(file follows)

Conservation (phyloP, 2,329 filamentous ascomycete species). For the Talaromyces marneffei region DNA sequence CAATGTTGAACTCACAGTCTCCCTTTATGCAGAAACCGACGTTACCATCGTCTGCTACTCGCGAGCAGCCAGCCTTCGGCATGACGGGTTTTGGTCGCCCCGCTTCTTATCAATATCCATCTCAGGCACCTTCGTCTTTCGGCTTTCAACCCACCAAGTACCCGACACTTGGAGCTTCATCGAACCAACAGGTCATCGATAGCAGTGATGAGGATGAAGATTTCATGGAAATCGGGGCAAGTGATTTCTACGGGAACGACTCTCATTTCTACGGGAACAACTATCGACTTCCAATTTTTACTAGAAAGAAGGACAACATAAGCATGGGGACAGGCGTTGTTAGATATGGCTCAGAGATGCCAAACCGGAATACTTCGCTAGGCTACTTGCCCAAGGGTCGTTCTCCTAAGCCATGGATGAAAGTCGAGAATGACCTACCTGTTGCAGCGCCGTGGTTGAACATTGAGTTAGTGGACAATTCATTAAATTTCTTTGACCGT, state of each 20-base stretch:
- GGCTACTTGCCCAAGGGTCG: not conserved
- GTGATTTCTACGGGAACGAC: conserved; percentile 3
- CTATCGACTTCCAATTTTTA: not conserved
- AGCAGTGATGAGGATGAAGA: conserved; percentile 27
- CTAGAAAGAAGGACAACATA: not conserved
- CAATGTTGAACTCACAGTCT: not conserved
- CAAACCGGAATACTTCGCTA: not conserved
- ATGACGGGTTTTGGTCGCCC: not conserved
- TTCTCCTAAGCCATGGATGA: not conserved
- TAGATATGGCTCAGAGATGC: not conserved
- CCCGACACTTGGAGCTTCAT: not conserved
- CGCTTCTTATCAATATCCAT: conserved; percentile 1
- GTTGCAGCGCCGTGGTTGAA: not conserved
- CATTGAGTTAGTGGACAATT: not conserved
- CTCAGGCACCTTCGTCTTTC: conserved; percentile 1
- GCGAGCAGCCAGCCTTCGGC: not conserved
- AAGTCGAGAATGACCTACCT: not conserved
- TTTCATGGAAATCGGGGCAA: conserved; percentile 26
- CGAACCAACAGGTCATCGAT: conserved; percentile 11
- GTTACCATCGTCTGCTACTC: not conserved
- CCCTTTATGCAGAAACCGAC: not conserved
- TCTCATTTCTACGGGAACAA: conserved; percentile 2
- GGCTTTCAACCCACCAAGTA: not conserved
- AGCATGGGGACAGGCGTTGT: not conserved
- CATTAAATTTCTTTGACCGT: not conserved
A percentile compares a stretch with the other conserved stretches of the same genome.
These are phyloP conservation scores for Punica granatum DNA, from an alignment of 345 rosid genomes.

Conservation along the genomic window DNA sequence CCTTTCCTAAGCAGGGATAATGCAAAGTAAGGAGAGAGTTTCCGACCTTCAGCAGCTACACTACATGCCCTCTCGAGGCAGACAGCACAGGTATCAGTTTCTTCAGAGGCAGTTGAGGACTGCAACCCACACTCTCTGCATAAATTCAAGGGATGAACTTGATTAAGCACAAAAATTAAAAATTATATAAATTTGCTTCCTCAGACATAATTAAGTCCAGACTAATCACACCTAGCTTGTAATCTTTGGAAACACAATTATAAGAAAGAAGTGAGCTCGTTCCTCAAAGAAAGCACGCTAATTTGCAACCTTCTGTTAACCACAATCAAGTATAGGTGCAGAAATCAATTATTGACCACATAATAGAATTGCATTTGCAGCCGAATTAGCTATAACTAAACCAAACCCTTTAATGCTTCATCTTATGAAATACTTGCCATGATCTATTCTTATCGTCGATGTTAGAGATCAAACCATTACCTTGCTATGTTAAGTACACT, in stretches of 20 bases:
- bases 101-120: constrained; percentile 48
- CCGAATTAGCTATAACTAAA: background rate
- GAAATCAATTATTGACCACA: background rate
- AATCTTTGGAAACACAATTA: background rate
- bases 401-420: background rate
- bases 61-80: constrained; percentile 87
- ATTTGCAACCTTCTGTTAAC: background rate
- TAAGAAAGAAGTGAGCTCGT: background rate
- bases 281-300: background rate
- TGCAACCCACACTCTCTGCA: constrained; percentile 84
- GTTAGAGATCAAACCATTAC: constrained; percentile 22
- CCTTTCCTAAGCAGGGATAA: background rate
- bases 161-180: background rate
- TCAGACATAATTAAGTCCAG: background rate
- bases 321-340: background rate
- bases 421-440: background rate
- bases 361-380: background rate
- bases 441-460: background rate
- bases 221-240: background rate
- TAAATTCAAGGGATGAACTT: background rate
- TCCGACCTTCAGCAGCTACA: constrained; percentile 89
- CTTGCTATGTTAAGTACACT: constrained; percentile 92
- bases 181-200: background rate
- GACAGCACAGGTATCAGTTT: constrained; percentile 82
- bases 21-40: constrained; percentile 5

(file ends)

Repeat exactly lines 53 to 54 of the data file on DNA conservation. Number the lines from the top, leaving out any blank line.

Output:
- GACAGCACAGGTATCAGTTT: constrained; percentile 82
- bases 21-40: constrained; percentile 5